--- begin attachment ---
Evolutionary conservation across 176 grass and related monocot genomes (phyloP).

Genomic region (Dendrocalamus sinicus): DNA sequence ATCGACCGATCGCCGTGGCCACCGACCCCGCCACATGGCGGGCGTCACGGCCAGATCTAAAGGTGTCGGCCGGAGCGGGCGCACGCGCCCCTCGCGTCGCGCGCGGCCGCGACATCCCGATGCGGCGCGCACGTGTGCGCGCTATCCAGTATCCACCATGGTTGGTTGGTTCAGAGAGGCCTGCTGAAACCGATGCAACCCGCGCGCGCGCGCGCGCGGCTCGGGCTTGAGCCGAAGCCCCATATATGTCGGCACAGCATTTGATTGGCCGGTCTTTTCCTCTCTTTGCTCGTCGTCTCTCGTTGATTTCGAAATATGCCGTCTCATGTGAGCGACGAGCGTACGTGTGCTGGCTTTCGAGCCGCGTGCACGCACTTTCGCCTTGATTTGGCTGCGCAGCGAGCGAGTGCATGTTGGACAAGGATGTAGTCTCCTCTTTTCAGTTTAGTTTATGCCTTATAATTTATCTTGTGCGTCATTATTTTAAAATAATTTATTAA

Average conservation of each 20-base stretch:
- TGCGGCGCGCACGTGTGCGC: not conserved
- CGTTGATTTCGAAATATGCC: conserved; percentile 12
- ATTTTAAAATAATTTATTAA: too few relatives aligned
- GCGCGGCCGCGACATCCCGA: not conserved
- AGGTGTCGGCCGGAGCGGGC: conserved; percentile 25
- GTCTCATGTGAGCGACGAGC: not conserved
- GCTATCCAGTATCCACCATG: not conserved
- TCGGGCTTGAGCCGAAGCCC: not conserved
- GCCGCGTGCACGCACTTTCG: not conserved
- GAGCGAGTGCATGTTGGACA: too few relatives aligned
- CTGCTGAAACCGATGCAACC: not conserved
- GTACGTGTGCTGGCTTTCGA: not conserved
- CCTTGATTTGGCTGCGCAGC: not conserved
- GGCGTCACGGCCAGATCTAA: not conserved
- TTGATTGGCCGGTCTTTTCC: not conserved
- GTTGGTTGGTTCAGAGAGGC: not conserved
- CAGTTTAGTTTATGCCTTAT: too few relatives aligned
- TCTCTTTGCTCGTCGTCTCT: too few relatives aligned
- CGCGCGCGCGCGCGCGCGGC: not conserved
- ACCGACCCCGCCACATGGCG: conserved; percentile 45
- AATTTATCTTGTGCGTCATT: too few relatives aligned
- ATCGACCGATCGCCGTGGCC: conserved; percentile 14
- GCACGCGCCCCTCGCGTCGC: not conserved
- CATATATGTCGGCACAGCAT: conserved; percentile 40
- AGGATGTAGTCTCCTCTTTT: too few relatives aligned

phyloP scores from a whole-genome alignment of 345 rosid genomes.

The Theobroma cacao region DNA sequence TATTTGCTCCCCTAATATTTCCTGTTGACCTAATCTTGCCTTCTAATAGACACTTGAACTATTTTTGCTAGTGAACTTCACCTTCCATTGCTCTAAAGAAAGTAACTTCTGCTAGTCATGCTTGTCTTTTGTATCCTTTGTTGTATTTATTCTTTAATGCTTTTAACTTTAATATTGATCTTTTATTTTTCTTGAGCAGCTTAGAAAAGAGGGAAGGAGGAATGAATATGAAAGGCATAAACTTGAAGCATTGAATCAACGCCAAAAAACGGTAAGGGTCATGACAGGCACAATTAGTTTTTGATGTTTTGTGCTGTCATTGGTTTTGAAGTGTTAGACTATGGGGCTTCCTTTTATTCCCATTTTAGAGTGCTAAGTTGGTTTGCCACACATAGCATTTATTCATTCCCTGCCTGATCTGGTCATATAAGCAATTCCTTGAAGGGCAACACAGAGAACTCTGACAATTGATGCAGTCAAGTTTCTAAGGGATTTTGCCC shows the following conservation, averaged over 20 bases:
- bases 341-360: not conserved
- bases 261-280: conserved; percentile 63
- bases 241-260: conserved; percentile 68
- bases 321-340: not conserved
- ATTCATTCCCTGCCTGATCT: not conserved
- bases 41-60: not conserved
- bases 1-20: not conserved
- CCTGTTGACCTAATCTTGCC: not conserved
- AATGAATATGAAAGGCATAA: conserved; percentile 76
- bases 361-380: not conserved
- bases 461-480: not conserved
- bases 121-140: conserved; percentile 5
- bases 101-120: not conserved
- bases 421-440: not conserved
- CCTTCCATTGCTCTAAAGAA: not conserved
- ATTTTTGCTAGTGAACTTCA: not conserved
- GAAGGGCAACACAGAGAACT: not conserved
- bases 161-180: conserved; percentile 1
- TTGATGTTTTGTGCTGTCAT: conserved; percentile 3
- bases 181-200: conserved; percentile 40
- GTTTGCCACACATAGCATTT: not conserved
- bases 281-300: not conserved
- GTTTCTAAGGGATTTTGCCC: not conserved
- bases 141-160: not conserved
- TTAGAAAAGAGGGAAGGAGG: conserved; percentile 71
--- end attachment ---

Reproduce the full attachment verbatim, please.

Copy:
Evolutionary conservation across 176 grass and related monocot genomes (phyloP).

Genomic region (Dendrocalamus sinicus): DNA sequence ATCGACCGATCGCCGTGGCCACCGACCCCGCCACATGGCGGGCGTCACGGCCAGATCTAAAGGTGTCGGCCGGAGCGGGCGCACGCGCCCCTCGCGTCGCGCGCGGCCGCGACATCCCGATGCGGCGCGCACGTGTGCGCGCTATCCAGTATCCACCATGGTTGGTTGGTTCAGAGAGGCCTGCTGAAACCGATGCAACCCGCGCGCGCGCGCGCGCGGCTCGGGCTTGAGCCGAAGCCCCATATATGTCGGCACAGCATTTGATTGGCCGGTCTTTTCCTCTCTTTGCTCGTCGTCTCTCGTTGATTTCGAAATATGCCGTCTCATGTGAGCGACGAGCGTACGTGTGCTGGCTTTCGAGCCGCGTGCACGCACTTTCGCCTTGATTTGGCTGCGCAGCGAGCGAGTGCATGTTGGACAAGGATGTAGTCTCCTCTTTTCAGTTTAGTTTATGCCTTATAATTTATCTTGTGCGTCATTATTTTAAAATAATTTATTAA

Average conservation of each 20-base stretch:
- TGCGGCGCGCACGTGTGCGC: not conserved
- CGTTGATTTCGAAATATGCC: conserved; percentile 12
- ATTTTAAAATAATTTATTAA: too few relatives aligned
- GCGCGGCCGCGACATCCCGA: not conserved
- AGGTGTCGGCCGGAGCGGGC: conserved; percentile 25
- GTCTCATGTGAGCGACGAGC: not conserved
- GCTATCCAGTATCCACCATG: not conserved
- TCGGGCTTGAGCCGAAGCCC: not conserved
- GCCGCGTGCACGCACTTTCG: not conserved
- GAGCGAGTGCATGTTGGACA: too few relatives aligned
- CTGCTGAAACCGATGCAACC: not conserved
- GTACGTGTGCTGGCTTTCGA: not conserved
- CCTTGATTTGGCTGCGCAGC: not conserved
- GGCGTCACGGCCAGATCTAA: not conserved
- TTGATTGGCCGGTCTTTTCC: not conserved
- GTTGGTTGGTTCAGAGAGGC: not conserved
- CAGTTTAGTTTATGCCTTAT: too few relatives aligned
- TCTCTTTGCTCGTCGTCTCT: too few relatives aligned
- CGCGCGCGCGCGCGCGCGGC: not conserved
- ACCGACCCCGCCACATGGCG: conserved; percentile 45
- AATTTATCTTGTGCGTCATT: too few relatives aligned
- ATCGACCGATCGCCGTGGCC: conserved; percentile 14
- GCACGCGCCCCTCGCGTCGC: not conserved
- CATATATGTCGGCACAGCAT: conserved; percentile 40
- AGGATGTAGTCTCCTCTTTT: too few relatives aligned

phyloP scores from a whole-genome alignment of 345 rosid genomes.

The Theobroma cacao region DNA sequence TATTTGCTCCCCTAATATTTCCTGTTGACCTAATCTTGCCTTCTAATAGACACTTGAACTATTTTTGCTAGTGAACTTCACCTTCCATTGCTCTAAAGAAAGTAACTTCTGCTAGTCATGCTTGTCTTTTGTATCCTTTGTTGTATTTATTCTTTAATGCTTTTAACTTTAATATTGATCTTTTATTTTTCTTGAGCAGCTTAGAAAAGAGGGAAGGAGGAATGAATATGAAAGGCATAAACTTGAAGCATTGAATCAACGCCAAAAAACGGTAAGGGTCATGACAGGCACAATTAGTTTTTGATGTTTTGTGCTGTCATTGGTTTTGAAGTGTTAGACTATGGGGCTTCCTTTTATTCCCATTTTAGAGTGCTAAGTTGGTTTGCCACACATAGCATTTATTCATTCCCTGCCTGATCTGGTCATATAAGCAATTCCTTGAAGGGCAACACAGAGAACTCTGACAATTGATGCAGTCAAGTTTCTAAGGGATTTTGCCC shows the following conservation, averaged over 20 bases:
- bases 341-360: not conserved
- bases 261-280: conserved; percentile 63
- bases 241-260: conserved; percentile 68
- bases 321-340: not conserved
- ATTCATTCCCTGCCTGATCT: not conserved
- bases 41-60: not conserved
- bases 1-20: not conserved
- CCTGTTGACCTAATCTTGCC: not conserved
- AATGAATATGAAAGGCATAA: conserved; percentile 76
- bases 361-380: not conserved
- bases 461-480: not conserved
- bases 121-140: conserved; percentile 5
- bases 101-120: not conserved
- bases 421-440: not conserved
- CCTTCCATTGCTCTAAAGAA: not conserved
- ATTTTTGCTAGTGAACTTCA: not conserved
- GAAGGGCAACACAGAGAACT: not conserved
- bases 161-180: conserved; percentile 1
- TTGATGTTTTGTGCTGTCAT: conserved; percentile 3
- bases 181-200: conserved; percentile 40
- GTTTGCCACACATAGCATTT: not conserved
- bases 281-300: not conserved
- GTTTCTAAGGGATTTTGCCC: not conserved
- bases 141-160: not conserved
- TTAGAAAAGAGGGAAGGAGG: conserved; percentile 71